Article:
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Nats need to be more independent

8 September 2008 991 views No Comment

ROB Oakeshott’s thumping win on Saturday in the NSW north coast federal seat of Lyne may have wide repercussions. The loss of the seat held by retiring Nationals leader Mark Vaile since 1993, and by the Country-National Party since 1949 when the seat was created, spells trouble federally for the Nationals.

Despite a strong performance in the June by-election for Gippsland (which is the Nationals heartland), Oakeshott’s crushing victory in Lyne is a clear example of how, if they are offered the choice of an independent candidate with a strong track record, electors in regional and rural areas who feel their local interests aren’t being addressed or are being sacrificed to other interests, will vote based on the performance of individual candidates, and not because of party allegiances.

Of course, 38-year-old Oakeshott, who was a former Vaile staffer, is strongly associated with the Nationals. He was elected a National Party MP for Port Macquarie in 1996 and was Opposition spokesman for gaming. Increasingly disenchanted with the Nationals, he quit the party in 2002. In 2003, standing as an independent for the same seat, Oakeshott walloped the Nationals with a 69.75 per cent primary vote.
Oakeshott now joins the two other federal independents in the House of Representatives: Tony Windsor, independent MP for New England, and Bob Katter, independent MP for the vast seat of Kennedy in north Queensland.

Following the premature death of the highly respected independent member for Calare and Senate aspirant, Peter Andren, this means a return to the status quo of three hugely popular regional independents in Canberra’s lower house.

Oakeshott, Windsor and Katter are all strong regional performers who became deeply disillusioned with the federal Nats.

All three regionally based independents were previously loyal National Party MPs who became outraged at the federal leadership selling out rural and regional interests for the sake of coalition harmony.

They were disgusted at the sale of Telstra, for example, through to what they regarded as the breaching of Australia’s previously watertight national quarantine arrangements, through the largely unsupervised free trade import of foreign oranges, tomatoes and bananas.

All three independents were and are also distressed that federal governments – non-Labor and Labor – appear to put the interests of huge conglomerates such as Woolworths ahead of Australia’s growers, producers, and consumers.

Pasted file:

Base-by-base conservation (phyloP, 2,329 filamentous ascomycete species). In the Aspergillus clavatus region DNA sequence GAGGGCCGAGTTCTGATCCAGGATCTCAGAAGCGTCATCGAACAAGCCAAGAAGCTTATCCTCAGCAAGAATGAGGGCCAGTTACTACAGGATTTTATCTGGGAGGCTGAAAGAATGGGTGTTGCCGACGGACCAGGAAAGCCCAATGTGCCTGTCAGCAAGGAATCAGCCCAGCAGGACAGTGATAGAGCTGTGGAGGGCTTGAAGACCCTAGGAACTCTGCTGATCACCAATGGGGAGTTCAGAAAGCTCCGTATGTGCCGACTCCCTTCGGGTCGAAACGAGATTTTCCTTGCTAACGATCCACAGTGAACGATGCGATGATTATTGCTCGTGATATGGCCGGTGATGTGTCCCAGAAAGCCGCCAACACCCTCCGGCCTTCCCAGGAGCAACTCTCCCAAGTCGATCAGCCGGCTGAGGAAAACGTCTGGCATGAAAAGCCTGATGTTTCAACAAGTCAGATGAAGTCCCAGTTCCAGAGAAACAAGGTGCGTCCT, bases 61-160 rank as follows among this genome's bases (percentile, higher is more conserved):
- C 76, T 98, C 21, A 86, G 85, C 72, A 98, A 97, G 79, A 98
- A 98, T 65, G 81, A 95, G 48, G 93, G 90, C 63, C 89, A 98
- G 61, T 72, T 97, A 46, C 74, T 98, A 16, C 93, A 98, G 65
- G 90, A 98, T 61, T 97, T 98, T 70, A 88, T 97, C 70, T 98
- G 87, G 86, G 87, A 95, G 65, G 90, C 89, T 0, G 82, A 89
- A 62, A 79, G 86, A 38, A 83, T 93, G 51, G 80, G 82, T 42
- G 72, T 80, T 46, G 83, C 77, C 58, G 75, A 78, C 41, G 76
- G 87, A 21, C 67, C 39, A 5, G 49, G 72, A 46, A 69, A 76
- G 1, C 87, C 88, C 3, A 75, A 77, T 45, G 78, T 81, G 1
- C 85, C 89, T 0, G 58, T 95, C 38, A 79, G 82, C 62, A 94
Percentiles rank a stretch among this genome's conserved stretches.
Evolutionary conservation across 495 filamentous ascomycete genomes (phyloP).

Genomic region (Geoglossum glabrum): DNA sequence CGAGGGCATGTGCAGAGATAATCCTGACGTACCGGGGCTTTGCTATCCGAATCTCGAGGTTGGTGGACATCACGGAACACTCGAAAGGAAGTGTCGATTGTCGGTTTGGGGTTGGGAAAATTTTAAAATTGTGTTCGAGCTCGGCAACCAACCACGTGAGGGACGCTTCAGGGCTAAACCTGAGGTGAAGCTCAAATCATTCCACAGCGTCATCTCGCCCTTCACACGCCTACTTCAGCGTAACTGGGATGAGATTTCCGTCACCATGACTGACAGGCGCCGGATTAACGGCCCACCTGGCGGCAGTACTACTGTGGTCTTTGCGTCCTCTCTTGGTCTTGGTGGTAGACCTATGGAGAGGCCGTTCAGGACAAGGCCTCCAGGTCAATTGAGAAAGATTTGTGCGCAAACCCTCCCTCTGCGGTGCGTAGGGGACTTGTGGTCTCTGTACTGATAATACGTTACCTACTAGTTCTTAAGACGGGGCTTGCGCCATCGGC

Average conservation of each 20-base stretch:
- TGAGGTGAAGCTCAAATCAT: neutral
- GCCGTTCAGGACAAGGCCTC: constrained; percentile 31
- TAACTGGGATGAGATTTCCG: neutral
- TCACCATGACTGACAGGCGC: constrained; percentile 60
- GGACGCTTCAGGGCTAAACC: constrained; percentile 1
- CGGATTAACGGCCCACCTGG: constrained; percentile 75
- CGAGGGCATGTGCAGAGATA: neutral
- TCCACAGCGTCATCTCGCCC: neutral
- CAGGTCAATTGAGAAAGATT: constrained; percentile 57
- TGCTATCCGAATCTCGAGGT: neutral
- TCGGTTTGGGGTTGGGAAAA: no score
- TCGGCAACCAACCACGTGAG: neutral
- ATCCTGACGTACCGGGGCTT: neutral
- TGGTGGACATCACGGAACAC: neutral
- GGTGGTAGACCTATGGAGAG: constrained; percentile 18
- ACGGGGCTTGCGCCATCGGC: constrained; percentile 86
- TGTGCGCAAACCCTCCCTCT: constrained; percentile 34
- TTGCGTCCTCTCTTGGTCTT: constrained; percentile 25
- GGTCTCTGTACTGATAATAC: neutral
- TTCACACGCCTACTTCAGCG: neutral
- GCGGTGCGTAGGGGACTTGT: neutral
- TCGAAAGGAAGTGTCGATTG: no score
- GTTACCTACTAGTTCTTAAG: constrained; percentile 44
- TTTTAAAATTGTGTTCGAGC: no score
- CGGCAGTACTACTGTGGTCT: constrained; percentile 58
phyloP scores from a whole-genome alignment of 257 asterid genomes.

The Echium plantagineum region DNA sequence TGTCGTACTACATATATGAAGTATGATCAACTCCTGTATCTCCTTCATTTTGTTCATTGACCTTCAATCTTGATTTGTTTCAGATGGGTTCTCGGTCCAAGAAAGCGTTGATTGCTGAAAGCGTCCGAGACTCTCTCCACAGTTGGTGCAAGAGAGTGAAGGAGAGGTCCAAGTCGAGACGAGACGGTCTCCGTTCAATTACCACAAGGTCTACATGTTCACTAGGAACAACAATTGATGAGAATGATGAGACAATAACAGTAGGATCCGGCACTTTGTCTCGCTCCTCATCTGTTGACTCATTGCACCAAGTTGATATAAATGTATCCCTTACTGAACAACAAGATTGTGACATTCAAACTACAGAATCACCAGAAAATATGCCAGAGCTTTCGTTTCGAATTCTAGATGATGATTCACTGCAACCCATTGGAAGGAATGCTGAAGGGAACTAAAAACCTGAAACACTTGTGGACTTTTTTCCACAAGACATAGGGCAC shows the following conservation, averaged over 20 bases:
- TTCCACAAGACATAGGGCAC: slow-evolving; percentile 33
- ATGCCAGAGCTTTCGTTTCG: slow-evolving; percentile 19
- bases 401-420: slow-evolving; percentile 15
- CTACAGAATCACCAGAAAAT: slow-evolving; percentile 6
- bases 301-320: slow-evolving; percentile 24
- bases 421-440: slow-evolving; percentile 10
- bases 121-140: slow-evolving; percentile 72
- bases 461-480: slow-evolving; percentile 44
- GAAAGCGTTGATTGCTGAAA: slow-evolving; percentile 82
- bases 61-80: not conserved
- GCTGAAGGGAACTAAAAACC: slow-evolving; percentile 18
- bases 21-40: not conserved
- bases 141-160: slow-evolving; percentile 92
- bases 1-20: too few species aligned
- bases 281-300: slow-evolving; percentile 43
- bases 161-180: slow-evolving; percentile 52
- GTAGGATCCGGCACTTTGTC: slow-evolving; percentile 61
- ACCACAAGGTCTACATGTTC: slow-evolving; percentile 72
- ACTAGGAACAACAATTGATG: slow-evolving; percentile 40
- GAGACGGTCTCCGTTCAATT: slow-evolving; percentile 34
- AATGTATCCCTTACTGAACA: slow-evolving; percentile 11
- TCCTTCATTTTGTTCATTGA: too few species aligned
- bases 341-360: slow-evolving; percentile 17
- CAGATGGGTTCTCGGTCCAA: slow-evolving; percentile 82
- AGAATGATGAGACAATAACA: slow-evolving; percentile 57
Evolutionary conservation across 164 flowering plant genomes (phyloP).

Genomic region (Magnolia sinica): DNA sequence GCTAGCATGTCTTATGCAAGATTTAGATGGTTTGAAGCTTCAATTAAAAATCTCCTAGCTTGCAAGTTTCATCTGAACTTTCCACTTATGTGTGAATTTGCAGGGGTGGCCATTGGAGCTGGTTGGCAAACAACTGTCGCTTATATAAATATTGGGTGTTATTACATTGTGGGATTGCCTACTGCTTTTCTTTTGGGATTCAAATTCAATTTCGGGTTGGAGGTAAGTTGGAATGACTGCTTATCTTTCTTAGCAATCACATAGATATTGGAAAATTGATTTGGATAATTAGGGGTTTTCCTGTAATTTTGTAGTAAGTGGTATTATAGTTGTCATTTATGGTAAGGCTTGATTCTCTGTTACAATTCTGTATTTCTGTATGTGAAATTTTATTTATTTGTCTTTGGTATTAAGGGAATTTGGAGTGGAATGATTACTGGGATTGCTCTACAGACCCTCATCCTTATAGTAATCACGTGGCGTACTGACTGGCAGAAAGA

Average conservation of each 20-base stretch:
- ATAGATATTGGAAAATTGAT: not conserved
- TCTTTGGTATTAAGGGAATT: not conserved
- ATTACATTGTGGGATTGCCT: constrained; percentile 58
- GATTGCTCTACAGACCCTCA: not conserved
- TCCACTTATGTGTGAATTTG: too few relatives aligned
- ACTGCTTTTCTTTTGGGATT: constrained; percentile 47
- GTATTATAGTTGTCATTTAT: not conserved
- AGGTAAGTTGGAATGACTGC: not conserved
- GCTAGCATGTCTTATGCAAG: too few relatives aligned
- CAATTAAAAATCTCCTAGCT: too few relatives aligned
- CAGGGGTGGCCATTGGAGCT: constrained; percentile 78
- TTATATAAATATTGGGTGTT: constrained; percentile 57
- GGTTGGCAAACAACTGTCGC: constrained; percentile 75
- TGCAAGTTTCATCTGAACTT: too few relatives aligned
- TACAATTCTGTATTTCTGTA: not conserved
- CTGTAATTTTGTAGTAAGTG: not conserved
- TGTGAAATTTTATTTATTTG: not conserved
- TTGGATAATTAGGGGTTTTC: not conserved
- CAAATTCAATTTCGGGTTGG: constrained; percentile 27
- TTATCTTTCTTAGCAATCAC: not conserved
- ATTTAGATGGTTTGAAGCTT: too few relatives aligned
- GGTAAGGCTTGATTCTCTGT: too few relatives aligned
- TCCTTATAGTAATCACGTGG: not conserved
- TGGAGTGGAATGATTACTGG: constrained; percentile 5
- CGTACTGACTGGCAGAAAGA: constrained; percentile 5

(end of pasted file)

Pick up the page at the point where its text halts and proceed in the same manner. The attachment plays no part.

All three amigos have fought and won their seats on the basis of championing the interests of country and rural Australia. In so doing, they have turned traditional Nationals seats independent.
Windsor now has the third safest seat in Australia; Katter continues to keep at bay all the main parties despite redistributions and the demographic shifts within his seat; while Oakeshott has now won Lyne by a huge majority.

It seems electors in the three constituencies thought the fact of these popular MPs being outside the main parties was an advantage.

A big question is whether the three independent MPs in the House of Reps could presage a shift in voting patterns?

Post Pauline Hanson, there appears to be enough fire in the belly of political malcontents, alienated from the existing party-political system, particularly in federal seats outside the cities, to consider more independent options.

The time seems ripe for citizens of Australia to re-engage and to ask more from their supposed representatives.

If the mainstream parties don’t deliver, we are likely to see more electors, especially at a federal level, opting for rural and regional independents.

However, there is another possibility. In Western Australia, the strategy of the Nationals leader, Brendon Grylls, has been to run separately from the Liberals and it has been richly rewarded.,

Far from dwindling into insignificance, the four Nationals MPs hold the balance of power and are negotiating with both main parties to get a better deal for the regions they represent.
It is a lesson that Nationals around the country will be studying with great interest

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